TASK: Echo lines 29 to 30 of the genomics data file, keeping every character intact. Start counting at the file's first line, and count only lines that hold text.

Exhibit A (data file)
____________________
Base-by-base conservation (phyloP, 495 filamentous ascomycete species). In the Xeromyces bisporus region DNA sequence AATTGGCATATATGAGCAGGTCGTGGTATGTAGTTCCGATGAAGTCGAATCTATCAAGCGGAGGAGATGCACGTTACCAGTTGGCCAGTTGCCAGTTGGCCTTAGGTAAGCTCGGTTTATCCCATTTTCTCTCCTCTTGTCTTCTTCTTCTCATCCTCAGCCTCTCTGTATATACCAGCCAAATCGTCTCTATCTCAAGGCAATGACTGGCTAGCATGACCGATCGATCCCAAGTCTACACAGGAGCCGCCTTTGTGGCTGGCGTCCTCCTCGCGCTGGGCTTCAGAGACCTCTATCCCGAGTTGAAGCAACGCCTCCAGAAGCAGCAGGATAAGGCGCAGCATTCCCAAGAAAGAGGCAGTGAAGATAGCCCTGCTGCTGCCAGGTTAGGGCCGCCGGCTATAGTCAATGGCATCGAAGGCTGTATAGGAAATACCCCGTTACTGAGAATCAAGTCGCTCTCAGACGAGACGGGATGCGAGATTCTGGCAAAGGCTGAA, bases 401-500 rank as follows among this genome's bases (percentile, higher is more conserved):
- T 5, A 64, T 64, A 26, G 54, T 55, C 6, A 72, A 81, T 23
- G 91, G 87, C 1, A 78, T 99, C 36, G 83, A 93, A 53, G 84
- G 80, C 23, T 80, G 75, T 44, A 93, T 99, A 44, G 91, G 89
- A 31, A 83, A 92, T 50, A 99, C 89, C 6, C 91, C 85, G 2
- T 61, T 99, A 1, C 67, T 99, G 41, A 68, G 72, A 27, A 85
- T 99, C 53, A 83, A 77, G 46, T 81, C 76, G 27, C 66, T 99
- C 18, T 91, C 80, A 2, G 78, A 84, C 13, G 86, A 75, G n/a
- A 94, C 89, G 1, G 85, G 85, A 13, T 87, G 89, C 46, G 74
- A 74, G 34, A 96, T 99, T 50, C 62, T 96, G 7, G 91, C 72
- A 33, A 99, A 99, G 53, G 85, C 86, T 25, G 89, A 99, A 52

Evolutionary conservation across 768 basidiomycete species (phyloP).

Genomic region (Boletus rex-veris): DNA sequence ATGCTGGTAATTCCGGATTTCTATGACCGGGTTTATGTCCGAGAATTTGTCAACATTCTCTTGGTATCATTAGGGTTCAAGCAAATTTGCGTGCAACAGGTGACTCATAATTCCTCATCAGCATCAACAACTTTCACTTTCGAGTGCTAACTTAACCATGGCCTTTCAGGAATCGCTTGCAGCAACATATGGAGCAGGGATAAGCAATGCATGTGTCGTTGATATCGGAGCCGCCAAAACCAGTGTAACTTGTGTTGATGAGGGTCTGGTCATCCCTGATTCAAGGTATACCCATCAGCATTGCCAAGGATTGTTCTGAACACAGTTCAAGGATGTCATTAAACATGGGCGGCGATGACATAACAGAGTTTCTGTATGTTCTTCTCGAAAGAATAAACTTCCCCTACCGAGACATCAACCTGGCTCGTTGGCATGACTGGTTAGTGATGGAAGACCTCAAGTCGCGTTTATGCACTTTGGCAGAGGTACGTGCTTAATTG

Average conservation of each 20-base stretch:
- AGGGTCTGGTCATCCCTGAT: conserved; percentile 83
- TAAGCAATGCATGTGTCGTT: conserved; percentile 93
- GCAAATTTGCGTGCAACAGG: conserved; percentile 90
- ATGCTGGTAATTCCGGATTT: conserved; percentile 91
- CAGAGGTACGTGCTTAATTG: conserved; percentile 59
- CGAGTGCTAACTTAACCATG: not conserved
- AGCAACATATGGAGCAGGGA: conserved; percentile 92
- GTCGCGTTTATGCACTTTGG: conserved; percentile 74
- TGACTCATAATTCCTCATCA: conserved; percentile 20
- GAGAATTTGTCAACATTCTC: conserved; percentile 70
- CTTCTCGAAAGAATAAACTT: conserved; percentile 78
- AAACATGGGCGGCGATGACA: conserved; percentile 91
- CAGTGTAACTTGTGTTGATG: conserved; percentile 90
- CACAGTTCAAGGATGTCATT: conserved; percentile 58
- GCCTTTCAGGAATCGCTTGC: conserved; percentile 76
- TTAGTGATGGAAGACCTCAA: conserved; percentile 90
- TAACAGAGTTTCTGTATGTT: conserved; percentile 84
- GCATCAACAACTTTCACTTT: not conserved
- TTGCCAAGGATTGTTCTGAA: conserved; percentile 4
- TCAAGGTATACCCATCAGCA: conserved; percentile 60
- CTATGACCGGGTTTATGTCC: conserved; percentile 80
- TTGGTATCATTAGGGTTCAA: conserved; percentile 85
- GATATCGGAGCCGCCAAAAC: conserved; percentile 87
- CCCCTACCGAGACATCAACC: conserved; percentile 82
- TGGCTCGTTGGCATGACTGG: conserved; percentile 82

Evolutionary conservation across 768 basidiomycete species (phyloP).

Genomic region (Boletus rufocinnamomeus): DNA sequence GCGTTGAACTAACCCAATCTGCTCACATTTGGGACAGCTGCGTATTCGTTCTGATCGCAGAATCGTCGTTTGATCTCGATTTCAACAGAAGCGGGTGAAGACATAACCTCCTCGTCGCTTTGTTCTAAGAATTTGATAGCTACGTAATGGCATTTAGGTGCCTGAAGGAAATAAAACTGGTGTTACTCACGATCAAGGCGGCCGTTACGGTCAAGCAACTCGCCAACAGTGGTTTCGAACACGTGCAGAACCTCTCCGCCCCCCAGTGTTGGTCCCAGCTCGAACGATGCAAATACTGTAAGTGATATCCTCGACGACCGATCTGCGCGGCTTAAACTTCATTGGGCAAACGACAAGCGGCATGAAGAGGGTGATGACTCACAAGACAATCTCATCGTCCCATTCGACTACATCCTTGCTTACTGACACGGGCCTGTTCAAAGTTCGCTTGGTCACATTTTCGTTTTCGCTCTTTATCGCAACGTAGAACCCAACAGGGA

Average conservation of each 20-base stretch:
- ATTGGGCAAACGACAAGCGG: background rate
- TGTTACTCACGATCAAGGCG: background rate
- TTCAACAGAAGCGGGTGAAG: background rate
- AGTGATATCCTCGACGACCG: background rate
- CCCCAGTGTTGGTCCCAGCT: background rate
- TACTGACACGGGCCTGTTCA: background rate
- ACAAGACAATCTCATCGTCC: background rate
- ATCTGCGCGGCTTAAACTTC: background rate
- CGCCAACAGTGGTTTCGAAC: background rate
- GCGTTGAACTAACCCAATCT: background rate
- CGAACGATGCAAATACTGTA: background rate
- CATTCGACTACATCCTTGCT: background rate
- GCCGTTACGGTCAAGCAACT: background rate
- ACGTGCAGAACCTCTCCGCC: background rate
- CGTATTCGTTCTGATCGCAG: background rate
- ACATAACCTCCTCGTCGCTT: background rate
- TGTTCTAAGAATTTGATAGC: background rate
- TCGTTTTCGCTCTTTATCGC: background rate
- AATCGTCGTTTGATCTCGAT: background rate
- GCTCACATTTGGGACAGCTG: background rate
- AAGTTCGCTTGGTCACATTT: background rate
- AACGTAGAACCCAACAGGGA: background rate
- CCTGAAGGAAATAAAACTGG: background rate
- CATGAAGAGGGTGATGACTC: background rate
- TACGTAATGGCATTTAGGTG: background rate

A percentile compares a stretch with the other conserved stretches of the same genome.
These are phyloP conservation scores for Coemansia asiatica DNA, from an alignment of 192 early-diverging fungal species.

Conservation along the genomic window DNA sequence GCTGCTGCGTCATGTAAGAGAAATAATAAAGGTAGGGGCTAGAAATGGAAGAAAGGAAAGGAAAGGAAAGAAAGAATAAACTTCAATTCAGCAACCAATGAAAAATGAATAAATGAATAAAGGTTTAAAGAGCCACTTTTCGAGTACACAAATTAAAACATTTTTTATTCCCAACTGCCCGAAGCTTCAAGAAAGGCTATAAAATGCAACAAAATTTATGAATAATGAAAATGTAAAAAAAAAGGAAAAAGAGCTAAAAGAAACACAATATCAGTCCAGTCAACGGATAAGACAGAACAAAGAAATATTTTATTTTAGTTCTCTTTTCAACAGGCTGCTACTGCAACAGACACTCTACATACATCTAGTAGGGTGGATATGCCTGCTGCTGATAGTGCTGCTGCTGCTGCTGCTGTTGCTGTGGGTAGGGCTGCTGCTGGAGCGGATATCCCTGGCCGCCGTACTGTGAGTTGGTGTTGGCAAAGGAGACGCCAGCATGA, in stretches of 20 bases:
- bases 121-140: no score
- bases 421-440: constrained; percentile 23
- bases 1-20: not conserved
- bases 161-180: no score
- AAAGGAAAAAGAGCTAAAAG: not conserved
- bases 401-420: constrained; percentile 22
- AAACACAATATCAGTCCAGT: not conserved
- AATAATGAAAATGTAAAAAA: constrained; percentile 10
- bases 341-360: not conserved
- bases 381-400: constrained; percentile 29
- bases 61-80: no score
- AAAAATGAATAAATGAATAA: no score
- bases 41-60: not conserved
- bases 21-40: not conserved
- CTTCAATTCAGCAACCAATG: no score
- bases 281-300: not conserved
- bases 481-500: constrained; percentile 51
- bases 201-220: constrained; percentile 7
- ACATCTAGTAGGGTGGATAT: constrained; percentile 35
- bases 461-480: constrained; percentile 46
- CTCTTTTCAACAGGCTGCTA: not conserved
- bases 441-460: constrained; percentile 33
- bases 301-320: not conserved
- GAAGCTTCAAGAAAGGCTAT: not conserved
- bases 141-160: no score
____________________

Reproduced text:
- GCCTTTCAGGAATCGCTTGC: conserved; percentile 76
- TTAGTGATGGAAGACCTCAA: conserved; percentile 90